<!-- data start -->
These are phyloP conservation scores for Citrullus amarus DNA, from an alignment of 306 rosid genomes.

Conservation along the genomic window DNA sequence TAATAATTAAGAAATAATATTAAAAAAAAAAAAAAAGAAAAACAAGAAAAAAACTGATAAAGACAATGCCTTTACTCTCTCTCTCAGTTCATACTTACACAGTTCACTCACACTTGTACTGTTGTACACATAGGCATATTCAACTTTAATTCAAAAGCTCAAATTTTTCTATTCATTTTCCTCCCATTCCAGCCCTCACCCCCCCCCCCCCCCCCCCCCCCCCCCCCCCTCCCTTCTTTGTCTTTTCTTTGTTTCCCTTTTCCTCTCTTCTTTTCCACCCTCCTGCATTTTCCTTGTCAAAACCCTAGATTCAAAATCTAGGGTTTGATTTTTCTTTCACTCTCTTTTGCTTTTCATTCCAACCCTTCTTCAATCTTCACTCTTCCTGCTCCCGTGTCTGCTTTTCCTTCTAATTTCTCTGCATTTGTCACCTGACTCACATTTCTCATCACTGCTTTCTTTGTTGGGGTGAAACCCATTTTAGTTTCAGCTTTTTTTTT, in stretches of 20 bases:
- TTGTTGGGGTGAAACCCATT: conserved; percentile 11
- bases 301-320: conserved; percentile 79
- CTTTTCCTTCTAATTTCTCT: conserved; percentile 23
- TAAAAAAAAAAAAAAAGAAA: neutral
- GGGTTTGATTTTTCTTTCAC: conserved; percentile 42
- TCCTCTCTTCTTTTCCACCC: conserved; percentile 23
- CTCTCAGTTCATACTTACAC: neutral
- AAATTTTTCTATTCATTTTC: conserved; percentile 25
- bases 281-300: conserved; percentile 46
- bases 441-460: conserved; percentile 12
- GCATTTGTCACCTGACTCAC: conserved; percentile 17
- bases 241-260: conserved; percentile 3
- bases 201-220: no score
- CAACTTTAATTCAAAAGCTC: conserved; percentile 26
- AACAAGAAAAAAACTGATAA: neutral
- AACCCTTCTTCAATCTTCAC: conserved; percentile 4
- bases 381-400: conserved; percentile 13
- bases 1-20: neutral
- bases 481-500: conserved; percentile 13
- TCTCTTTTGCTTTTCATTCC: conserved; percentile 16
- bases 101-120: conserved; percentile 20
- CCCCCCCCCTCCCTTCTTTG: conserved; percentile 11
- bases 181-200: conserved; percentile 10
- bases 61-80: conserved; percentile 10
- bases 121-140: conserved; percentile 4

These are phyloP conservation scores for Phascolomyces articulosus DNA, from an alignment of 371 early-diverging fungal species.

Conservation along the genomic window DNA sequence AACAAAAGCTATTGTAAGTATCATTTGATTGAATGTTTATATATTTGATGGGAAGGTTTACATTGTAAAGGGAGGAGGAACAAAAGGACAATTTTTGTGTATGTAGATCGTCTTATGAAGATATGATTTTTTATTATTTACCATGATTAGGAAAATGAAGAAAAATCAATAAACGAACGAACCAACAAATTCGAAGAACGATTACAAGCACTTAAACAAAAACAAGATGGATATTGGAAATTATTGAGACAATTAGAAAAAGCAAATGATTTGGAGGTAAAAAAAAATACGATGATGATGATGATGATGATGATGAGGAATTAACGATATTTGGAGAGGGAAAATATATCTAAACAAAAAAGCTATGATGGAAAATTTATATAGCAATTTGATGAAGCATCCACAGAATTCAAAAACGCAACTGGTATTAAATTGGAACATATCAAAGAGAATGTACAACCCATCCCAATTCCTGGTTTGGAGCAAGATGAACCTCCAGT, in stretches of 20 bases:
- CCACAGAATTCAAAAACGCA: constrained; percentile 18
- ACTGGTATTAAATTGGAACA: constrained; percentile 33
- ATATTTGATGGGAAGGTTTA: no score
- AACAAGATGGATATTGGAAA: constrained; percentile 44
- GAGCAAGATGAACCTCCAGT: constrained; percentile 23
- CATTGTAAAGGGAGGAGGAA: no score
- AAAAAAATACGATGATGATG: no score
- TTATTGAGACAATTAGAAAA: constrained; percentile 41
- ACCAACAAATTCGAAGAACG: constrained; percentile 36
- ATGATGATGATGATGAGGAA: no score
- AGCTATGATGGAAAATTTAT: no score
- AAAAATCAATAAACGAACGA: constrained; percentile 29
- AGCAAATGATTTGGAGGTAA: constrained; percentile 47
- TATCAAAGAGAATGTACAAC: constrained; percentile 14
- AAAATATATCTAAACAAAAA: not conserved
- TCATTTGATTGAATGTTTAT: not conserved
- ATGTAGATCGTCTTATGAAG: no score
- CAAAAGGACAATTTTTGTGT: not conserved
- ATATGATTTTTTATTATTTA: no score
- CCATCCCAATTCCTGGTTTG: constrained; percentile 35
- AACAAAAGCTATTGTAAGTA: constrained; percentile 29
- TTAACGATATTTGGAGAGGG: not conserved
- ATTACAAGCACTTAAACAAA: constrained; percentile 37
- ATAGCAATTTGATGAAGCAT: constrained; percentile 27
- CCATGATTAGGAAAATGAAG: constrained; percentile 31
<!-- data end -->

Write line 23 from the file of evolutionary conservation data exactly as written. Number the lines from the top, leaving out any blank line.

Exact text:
- bases 101-120: conserved; percentile 20